The very fact that Pope Francis and Grand Ayatollah Ali al-Sistani met together sends a powerful message of hope and goodwill to the nation.
When people see religious leaders from different religious traditions together affirming common values, and condemning extremists who divide and promote hate, it can be a very powerful incentive for societal change and the promotion of peace.
Second, if “practical” steps can be discussed and taken which advance policies which will make more likely the emergence of peace and stability, a society of equality and religious freedom, where all will be free to be faithful to God and conscience, the Pope’s visit can, indeed, make a positive difference.
What might those practical steps look like? Here are a few examples:
Example #1: Advance security for Christians and other religious and ethnic minorities
It is imperative that Pope Francis not only promote inter-religious cooperation, but that he also address the specific security and political factors that imperil Iraq’s religious minorities.
As Knox Thames, former special adviser for religious minorities at the U.S. Department of State, has recently commented: “…it will be hard to overcome the sense of foreboding and vulnerability that plagues the efforts to return Christians and other religious minorities like Yazidis to their homelands. Iraq’s religious minorities live in a security vacuum. Even though IS was p
ushed out of northern Iraq, the central government has struggled to regain control, leaving minority areas exposed to violence from IS sympathizers and various militias such as the Hashd al-Sha’bi. […] Security is the most important obstacle to reviving minority religious life and the hardest to address. Minorities must play a role in their own protection.”
Religious minorities that were left vulnerable and exposed in 2014, have repeatedly expressed the desire to have representation in their own security, from the local police force to the units responsible for the security files in their regions. There is a need for greater representation, training, and equipping of these communities.
Example #2: Discuss the development of educational and theological curriculum which advances societal harmony and the “common good,” while at the same rejecting extremist, harmful, and heretical religious and political ideas.
Already there are initiatives underway with universities, religious leaders, NGOs and others to continue to inculcate principles of religious freedom and meaningful pluralism.
The Catholic University of Erbil and the Alliance of Iraqi Minorities are advising on new curriculum that is being drafted for both Baghdad and Erbil.
The Coalition for Religious Equality and Inclusive Development (CREID) has brought together high-level stakeholders and grassroots activists to develop and promote buy-in for a good pro-pluralism religious education curriculum.
Example #3: Discuss ways to enshrine in law protections for all citizens, including religious freedom, and discuss how to ensure such laws are honored and that there is a culture present which appreciates the spirit of such laws.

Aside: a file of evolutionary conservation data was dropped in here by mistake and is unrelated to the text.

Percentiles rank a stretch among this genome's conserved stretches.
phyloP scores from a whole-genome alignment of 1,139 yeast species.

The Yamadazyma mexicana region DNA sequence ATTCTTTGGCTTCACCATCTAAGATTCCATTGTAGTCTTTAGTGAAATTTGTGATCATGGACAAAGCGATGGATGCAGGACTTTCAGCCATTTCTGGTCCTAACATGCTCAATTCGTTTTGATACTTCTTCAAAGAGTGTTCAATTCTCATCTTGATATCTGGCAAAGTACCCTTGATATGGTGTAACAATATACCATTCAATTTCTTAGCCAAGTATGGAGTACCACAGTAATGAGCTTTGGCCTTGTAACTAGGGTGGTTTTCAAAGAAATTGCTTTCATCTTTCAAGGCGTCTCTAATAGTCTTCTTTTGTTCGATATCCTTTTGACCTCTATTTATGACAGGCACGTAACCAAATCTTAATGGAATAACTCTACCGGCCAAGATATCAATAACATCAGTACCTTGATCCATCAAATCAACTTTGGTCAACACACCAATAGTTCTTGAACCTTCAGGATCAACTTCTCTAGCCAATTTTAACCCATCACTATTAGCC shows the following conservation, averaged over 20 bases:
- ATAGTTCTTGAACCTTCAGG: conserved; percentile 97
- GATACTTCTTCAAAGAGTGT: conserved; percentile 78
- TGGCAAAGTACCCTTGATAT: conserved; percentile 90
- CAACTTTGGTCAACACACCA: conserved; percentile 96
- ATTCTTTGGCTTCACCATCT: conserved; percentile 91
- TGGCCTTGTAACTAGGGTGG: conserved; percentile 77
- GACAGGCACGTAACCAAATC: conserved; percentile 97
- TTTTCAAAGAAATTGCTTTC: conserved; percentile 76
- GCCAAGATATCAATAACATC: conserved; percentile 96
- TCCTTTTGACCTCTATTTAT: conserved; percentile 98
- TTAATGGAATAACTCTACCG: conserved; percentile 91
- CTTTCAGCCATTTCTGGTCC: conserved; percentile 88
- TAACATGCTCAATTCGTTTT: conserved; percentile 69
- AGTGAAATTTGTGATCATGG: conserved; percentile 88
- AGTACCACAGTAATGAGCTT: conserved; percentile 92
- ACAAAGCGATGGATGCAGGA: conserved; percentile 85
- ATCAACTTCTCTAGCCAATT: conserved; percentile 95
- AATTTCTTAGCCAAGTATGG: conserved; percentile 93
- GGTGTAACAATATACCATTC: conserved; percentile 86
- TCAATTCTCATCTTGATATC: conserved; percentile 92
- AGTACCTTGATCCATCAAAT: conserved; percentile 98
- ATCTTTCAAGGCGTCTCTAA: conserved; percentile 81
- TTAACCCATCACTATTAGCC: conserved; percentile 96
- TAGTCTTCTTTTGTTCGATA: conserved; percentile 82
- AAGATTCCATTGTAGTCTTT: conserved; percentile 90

There are important religious freedom issues that impact all Iraqis, including the National Identity Card Law (particularly for Baha’i and converts), registrations of houses of worship, and more. As Knox Thames has noted: “there are lower-profile changes Francis can press for. Non-Muslims have voiced concern about a section of the National Identity Card Law that recognizes a citizen’s conversion to Islam from another faith, but not the reverse.”
Additionally, for survivors of the ISIS genocide, addressing the longstanding issues of justice and accountability, through legislation, prosecution, and even the dignified treatment of mass graves, are all important steps to rebuilding a social fabric that supports the rights of all Iraqis.
Example #4: Discuss concrete ways to impact the understanding of all Iraqis relative to the values which will make most likely the spread of humanity-affirming attitudes and policies.
Such a strategy will almost certainly involve social media, publications, movies, etc. This will likely require, “engaging leaders, training journalists and equipping civil society activists with media literacy” that enables them to counter incendiary rhetoric.
Example #5: Create on-going interreligious initiatives to work on the practical steps discussed to promote societal flourishing.
These could include initiatives such as the Iraq Religious Freedom and Anti-discrimination Roundtable, which is helping to coordinate actions across Iraq’s religious landscape and address misunderstandings of the meaning and value of religious freedom. These initiatives can combine bottom-up grassroots efforts and top-down changes to policy and practice to bring about meaningful reform.
In short, the historic three-day visit of Pope Francis to Iraq beginning on March 5 can pay rich dividends to the people of Iraq, the region, and the world, but none of this would be possible apart from the warm welcome the government of Iraq has promised and the willingness to meet with the Pope of eminent clerics such as the important spiritual leader of Iraq — Grand Ayatollah Ali al-Sistani.
Pope Francis’ visit should serve not only as a sign of solidarity with suffering communities, but as an opportunity to speak boldly and call for changes in law and society that will undercut the forces of extremism and violence that have cost Iraq so much.
*Note: A version of this article was presented at an online event co-hosted by Al-Rafidain Center for Dialogue and the Religious Freedom Institute on March 1, 2021.
Kent Hill a co-founder of the Religious Freedom Institute (RFI) and its first Executive Director, now serves as RFI’s Senior Fellow for Eurasia, Middle East, and Islam. For the previous six years, he was Senior Vice President at World Vision, U.S., he previously served as Vice President of the John Templeton Foundation and as Assistant Administrator at the United States Agency for International Development.
All views and opinions presented in this essay are solely those of the author and publication on Cornerstone does not represent an endorsement or agreement from the Religious Freedom Institute or its leadership.